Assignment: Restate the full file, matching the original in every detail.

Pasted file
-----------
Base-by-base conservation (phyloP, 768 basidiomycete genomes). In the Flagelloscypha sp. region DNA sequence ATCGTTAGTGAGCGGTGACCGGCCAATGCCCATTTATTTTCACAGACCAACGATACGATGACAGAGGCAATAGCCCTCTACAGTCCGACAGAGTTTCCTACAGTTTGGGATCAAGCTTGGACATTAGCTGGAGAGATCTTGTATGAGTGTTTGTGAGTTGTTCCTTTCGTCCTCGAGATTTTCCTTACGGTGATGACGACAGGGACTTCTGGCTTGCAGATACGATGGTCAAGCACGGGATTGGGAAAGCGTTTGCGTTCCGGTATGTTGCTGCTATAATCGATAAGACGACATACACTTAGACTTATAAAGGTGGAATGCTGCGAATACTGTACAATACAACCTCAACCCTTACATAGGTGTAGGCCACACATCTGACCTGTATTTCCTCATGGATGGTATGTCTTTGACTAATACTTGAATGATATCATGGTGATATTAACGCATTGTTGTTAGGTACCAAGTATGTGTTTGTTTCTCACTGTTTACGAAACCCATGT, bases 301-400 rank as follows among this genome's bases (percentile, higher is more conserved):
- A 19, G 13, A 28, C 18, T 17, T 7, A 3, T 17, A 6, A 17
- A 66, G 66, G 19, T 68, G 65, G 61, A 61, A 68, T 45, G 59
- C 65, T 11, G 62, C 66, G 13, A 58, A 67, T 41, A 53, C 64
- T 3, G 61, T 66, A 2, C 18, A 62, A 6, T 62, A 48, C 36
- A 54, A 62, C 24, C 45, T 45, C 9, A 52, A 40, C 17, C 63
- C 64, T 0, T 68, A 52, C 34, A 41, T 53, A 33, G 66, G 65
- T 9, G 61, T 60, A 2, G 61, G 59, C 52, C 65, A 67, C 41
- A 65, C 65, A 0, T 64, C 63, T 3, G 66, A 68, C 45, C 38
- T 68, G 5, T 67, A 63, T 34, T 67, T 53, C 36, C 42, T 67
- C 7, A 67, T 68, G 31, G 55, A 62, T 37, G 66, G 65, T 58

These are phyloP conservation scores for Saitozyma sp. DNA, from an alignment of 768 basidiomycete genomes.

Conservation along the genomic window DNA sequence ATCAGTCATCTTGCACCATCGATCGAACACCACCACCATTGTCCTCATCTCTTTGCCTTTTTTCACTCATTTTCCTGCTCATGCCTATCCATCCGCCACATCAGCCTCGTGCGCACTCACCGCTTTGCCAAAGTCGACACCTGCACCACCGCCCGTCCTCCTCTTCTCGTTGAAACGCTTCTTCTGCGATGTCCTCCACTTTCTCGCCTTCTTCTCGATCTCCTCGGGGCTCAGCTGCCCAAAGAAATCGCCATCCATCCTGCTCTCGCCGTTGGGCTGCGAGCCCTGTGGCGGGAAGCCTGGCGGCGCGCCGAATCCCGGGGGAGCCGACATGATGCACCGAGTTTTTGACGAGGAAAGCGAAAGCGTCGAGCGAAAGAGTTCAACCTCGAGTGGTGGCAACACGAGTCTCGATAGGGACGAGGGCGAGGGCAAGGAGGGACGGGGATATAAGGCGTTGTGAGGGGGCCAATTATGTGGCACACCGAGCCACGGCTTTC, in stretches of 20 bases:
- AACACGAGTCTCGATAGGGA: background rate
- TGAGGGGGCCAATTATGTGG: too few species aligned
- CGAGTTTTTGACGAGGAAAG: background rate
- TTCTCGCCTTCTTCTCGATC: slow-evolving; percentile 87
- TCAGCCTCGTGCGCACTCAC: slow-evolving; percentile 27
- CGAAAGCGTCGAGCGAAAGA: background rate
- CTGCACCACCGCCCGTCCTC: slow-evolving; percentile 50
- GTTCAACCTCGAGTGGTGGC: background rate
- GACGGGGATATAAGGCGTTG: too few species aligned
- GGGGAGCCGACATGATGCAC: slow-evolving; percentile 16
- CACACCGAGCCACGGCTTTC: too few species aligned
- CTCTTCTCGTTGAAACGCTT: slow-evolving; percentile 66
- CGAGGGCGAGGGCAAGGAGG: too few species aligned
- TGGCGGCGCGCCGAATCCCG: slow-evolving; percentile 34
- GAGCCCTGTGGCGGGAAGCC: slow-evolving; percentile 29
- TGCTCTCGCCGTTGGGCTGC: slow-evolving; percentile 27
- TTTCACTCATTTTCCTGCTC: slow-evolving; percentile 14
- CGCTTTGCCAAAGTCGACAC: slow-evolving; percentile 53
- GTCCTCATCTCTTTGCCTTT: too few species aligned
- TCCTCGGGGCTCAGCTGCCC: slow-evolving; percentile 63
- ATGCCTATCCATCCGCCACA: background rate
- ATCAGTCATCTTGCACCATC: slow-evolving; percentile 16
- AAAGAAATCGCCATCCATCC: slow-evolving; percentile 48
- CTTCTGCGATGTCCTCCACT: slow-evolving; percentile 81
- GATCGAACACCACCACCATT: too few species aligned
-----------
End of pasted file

Base-by-base conservation (phyloP, 768 basidiomycete genomes). In the Flagelloscypha sp. region DNA sequence ATCGTTAGTGAGCGGTGACCGGCCAATGCCCATTTATTTTCACAGACCAACGATACGATGACAGAGGCAATAGCCCTCTACAGTCCGACAGAGTTTCCTACAGTTTGGGATCAAGCTTGGACATTAGCTGGAGAGATCTTGTATGAGTGTTTGTGAGTTGTTCCTTTCGTCCTCGAGATTTTCCTTACGGTGATGACGACAGGGACTTCTGGCTTGCAGATACGATGGTCAAGCACGGGATTGGGAAAGCGTTTGCGTTCCGGTATGTTGCTGCTATAATCGATAAGACGACATACACTTAGACTTATAAAGGTGGAATGCTGCGAATACTGTACAATACAACCTCAACCCTTACATAGGTGTAGGCCACACATCTGACCTGTATTTCCTCATGGATGGTATGTCTTTGACTAATACTTGAATGATATCATGGTGATATTAACGCATTGTTGTTAGGTACCAAGTATGTGTTTGTTTCTCACTGTTTACGAAACCCATGT, bases 301-400 rank as follows among this genome's bases (percentile, higher is more conserved):
- A 19, G 13, A 28, C 18, T 17, T 7, A 3, T 17, A 6, A 17
- A 66, G 66, G 19, T 68, G 65, G 61, A 61, A 68, T 45, G 59
- C 65, T 11, G 62, C 66, G 13, A 58, A 67, T 41, A 53, C 64
- T 3, G 61, T 66, A 2, C 18, A 62, A 6, T 62, A 48, C 36
- A 54, A 62, C 24, C 45, T 45, C 9, A 52, A 40, C 17, C 63
- C 64, T 0, T 68, A 52, C 34, A 41, T 53, A 33, G 66, G 65
- T 9, G 61, T 60, A 2, G 61, G 59, C 52, C 65, A 67, C 41
- A 65, C 65, A 0, T 64, C 63, T 3, G 66, A 68, C 45, C 38
- T 68, G 5, T 67, A 63, T 34, T 67, T 53, C 36, C 42, T 67
- C 7, A 67, T 68, G 31, G 55, A 62, T 37, G 66, G 65, T 58

These are phyloP conservation scores for Saitozyma sp. DNA, from an alignment of 768 basidiomycete genomes.

Conservation along the genomic window DNA sequence ATCAGTCATCTTGCACCATCGATCGAACACCACCACCATTGTCCTCATCTCTTTGCCTTTTTTCACTCATTTTCCTGCTCATGCCTATCCATCCGCCACATCAGCCTCGTGCGCACTCACCGCTTTGCCAAAGTCGACACCTGCACCACCGCCCGTCCTCCTCTTCTCGTTGAAACGCTTCTTCTGCGATGTCCTCCACTTTCTCGCCTTCTTCTCGATCTCCTCGGGGCTCAGCTGCCCAAAGAAATCGCCATCCATCCTGCTCTCGCCGTTGGGCTGCGAGCCCTGTGGCGGGAAGCCTGGCGGCGCGCCGAATCCCGGGGGAGCCGACATGATGCACCGAGTTTTTGACGAGGAAAGCGAAAGCGTCGAGCGAAAGAGTTCAACCTCGAGTGGTGGCAACACGAGTCTCGATAGGGACGAGGGCGAGGGCAAGGAGGGACGGGGATATAAGGCGTTGTGAGGGGGCCAATTATGTGGCACACCGAGCCACGGCTTTC, in stretches of 20 bases:
- AACACGAGTCTCGATAGGGA: background rate
- TGAGGGGGCCAATTATGTGG: too few species aligned
- CGAGTTTTTGACGAGGAAAG: background rate
- TTCTCGCCTTCTTCTCGATC: slow-evolving; percentile 87
- TCAGCCTCGTGCGCACTCAC: slow-evolving; percentile 27
- CGAAAGCGTCGAGCGAAAGA: background rate
- CTGCACCACCGCCCGTCCTC: slow-evolving; percentile 50
- GTTCAACCTCGAGTGGTGGC: background rate
- GACGGGGATATAAGGCGTTG: too few species aligned
- GGGGAGCCGACATGATGCAC: slow-evolving; percentile 16
- CACACCGAGCCACGGCTTTC: too few species aligned
- CTCTTCTCGTTGAAACGCTT: slow-evolving; percentile 66
- CGAGGGCGAGGGCAAGGAGG: too few species aligned
- TGGCGGCGCGCCGAATCCCG: slow-evolving; percentile 34
- GAGCCCTGTGGCGGGAAGCC: slow-evolving; percentile 29
- TGCTCTCGCCGTTGGGCTGC: slow-evolving; percentile 27
- TTTCACTCATTTTCCTGCTC: slow-evolving; percentile 14
- CGCTTTGCCAAAGTCGACAC: slow-evolving; percentile 53
- GTCCTCATCTCTTTGCCTTT: too few species aligned
- TCCTCGGGGCTCAGCTGCCC: slow-evolving; percentile 63
- ATGCCTATCCATCCGCCACA: background rate
- ATCAGTCATCTTGCACCATC: slow-evolving; percentile 16
- AAAGAAATCGCCATCCATCC: slow-evolving; percentile 48
- CTTCTGCGATGTCCTCCACT: slow-evolving; percentile 81
- GATCGAACACCACCACCATT: too few species aligned